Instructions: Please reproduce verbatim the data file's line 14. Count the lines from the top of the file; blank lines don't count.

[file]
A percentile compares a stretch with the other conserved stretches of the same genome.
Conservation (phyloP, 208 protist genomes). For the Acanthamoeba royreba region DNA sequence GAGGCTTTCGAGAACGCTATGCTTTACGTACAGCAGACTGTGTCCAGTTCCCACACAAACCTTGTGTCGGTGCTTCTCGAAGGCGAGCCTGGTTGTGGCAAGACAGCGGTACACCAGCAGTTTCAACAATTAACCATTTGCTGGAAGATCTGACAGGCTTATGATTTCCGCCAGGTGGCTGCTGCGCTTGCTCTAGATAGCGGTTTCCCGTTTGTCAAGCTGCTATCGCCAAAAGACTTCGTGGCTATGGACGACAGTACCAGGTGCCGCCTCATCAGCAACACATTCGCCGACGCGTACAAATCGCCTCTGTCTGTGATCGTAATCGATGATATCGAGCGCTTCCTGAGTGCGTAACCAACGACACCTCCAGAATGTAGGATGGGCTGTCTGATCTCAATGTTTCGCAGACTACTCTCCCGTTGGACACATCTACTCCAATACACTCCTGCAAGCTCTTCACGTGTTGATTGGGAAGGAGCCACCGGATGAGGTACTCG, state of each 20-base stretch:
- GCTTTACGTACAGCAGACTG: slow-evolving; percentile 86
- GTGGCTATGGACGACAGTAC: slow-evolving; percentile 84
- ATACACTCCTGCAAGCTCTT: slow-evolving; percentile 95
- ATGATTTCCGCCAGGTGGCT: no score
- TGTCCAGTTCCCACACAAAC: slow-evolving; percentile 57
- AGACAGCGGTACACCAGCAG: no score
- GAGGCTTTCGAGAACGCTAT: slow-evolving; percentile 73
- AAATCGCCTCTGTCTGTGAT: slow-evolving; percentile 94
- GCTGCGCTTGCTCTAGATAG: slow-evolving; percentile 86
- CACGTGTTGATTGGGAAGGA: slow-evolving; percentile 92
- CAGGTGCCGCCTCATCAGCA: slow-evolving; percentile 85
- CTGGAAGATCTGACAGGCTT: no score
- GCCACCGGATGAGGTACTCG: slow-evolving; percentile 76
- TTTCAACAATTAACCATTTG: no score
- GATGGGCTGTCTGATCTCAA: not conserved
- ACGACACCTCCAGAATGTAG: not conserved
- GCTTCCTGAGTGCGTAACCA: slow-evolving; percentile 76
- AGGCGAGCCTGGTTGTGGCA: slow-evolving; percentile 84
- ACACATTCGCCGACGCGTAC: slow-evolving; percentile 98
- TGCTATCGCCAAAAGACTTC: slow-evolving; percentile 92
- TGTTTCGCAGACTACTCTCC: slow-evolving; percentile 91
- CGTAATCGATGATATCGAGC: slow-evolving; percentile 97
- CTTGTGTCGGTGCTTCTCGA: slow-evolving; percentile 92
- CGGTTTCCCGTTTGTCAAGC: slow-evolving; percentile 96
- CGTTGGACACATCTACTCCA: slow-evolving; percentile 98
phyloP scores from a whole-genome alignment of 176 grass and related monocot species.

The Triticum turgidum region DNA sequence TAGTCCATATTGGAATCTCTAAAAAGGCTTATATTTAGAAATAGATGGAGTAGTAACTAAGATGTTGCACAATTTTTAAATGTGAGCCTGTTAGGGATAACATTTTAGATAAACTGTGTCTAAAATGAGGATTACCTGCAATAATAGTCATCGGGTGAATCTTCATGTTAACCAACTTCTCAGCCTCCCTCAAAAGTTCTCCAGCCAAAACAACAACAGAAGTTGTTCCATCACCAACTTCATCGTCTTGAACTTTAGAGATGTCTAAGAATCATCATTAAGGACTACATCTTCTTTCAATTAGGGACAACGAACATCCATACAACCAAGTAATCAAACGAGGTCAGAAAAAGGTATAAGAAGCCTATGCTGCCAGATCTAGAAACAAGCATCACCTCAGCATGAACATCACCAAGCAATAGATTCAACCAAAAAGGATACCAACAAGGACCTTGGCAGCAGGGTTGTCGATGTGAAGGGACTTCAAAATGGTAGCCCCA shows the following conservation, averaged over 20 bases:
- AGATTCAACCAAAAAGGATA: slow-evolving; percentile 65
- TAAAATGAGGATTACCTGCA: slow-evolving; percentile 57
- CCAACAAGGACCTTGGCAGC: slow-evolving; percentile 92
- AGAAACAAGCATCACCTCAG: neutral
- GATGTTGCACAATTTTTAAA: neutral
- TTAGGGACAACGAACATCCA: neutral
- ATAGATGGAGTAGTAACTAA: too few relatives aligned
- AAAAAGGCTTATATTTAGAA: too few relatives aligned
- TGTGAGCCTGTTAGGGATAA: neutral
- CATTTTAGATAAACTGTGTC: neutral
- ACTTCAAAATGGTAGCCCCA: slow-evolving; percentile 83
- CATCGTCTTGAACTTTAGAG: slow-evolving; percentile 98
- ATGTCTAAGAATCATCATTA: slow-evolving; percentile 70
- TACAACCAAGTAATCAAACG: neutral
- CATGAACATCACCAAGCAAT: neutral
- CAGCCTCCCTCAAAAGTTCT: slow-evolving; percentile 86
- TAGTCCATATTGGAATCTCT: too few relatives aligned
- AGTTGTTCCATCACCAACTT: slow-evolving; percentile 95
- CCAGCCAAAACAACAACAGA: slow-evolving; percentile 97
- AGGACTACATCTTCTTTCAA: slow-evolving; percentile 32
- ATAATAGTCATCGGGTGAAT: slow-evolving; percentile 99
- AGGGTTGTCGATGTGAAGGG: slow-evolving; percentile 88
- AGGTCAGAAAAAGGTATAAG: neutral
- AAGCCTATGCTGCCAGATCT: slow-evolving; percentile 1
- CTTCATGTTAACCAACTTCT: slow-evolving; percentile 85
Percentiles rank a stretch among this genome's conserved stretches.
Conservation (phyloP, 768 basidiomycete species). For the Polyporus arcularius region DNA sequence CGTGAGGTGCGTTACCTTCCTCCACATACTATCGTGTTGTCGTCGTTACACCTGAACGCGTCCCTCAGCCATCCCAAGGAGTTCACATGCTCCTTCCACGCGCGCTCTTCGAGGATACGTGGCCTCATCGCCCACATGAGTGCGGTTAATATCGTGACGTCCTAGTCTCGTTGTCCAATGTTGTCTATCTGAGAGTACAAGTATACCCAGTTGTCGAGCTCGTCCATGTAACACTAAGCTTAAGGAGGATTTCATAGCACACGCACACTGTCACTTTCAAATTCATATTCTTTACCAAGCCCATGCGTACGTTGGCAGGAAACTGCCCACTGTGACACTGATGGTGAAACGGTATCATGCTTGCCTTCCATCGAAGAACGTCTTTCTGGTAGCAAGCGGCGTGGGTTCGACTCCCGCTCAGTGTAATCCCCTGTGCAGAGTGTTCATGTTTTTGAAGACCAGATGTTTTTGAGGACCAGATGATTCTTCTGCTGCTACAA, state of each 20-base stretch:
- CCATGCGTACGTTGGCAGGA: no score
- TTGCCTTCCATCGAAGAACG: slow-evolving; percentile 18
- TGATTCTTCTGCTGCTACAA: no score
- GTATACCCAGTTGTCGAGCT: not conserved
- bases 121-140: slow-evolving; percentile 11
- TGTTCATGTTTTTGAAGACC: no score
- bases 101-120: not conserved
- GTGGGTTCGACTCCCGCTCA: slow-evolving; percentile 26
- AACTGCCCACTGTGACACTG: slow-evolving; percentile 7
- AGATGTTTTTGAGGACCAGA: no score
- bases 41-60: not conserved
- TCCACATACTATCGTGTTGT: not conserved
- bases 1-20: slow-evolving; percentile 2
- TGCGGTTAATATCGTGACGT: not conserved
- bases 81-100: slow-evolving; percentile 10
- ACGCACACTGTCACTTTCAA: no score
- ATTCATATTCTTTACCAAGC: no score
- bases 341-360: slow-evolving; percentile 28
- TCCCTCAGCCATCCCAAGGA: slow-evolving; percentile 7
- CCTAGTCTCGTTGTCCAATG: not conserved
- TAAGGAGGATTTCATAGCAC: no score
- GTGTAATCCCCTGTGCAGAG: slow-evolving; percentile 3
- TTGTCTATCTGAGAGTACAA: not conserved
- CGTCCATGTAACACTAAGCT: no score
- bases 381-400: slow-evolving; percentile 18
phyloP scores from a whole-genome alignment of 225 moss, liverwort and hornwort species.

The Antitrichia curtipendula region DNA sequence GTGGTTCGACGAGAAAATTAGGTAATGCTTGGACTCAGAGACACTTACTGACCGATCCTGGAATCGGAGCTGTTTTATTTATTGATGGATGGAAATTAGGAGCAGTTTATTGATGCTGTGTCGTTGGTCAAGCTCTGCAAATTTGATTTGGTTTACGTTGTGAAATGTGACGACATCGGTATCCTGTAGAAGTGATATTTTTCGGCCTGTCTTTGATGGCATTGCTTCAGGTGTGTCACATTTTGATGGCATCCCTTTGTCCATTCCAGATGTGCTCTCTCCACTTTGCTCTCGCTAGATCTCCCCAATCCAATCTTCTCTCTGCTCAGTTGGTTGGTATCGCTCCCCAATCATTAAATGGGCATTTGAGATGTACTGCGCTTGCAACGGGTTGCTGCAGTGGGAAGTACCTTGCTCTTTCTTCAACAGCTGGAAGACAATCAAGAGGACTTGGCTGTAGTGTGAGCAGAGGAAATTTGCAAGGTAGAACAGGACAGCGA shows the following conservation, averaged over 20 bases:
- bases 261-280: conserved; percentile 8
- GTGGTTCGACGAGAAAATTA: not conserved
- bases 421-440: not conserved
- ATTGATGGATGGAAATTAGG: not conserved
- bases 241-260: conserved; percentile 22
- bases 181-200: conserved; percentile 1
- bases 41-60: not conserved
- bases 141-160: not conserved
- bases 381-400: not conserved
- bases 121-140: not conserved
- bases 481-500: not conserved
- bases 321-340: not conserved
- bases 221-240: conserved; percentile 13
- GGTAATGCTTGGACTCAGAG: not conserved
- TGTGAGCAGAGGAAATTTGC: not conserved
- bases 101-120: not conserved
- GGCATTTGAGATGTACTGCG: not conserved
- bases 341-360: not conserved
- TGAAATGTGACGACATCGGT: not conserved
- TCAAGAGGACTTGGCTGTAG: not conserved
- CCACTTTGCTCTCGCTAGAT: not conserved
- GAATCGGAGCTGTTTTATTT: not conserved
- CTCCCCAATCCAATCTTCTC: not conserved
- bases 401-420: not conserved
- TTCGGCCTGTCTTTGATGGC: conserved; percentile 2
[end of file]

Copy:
- CTGGAAGATCTGACAGGCTT: no score